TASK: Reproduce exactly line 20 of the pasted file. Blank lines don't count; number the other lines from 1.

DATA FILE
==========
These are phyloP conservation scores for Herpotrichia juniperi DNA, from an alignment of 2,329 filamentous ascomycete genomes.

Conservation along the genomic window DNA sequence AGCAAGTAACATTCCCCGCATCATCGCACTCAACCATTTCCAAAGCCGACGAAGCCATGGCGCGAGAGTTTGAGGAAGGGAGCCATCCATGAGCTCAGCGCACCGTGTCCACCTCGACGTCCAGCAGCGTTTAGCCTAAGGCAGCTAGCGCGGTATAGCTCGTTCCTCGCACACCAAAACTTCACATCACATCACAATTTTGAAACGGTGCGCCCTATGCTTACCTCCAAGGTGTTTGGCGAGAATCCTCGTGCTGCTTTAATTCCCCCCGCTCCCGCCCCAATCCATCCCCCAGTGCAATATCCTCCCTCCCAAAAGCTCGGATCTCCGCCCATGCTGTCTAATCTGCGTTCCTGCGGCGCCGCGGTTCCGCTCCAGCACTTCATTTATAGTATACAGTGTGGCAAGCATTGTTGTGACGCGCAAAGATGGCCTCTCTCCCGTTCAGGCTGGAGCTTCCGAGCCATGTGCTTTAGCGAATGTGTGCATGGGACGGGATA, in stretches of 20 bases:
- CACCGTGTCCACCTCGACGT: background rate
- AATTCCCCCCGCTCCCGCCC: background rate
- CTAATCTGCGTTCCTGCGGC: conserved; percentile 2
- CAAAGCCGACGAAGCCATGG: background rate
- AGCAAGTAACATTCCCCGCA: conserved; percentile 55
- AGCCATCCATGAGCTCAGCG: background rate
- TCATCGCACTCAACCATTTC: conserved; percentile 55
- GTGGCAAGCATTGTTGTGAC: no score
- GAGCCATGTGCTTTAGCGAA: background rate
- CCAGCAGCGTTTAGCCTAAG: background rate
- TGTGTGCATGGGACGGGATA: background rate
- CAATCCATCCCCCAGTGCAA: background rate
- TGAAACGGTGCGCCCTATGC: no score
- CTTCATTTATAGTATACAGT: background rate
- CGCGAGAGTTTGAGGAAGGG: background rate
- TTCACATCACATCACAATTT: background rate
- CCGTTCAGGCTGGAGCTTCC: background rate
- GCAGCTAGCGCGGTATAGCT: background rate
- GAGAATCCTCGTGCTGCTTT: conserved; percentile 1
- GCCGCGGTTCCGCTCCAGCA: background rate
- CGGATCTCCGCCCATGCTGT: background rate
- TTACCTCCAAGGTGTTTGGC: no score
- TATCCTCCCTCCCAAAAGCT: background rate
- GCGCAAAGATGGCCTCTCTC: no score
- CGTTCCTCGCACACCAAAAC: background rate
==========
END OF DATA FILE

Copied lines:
- GCAGCTAGCGCGGTATAGCT: background rate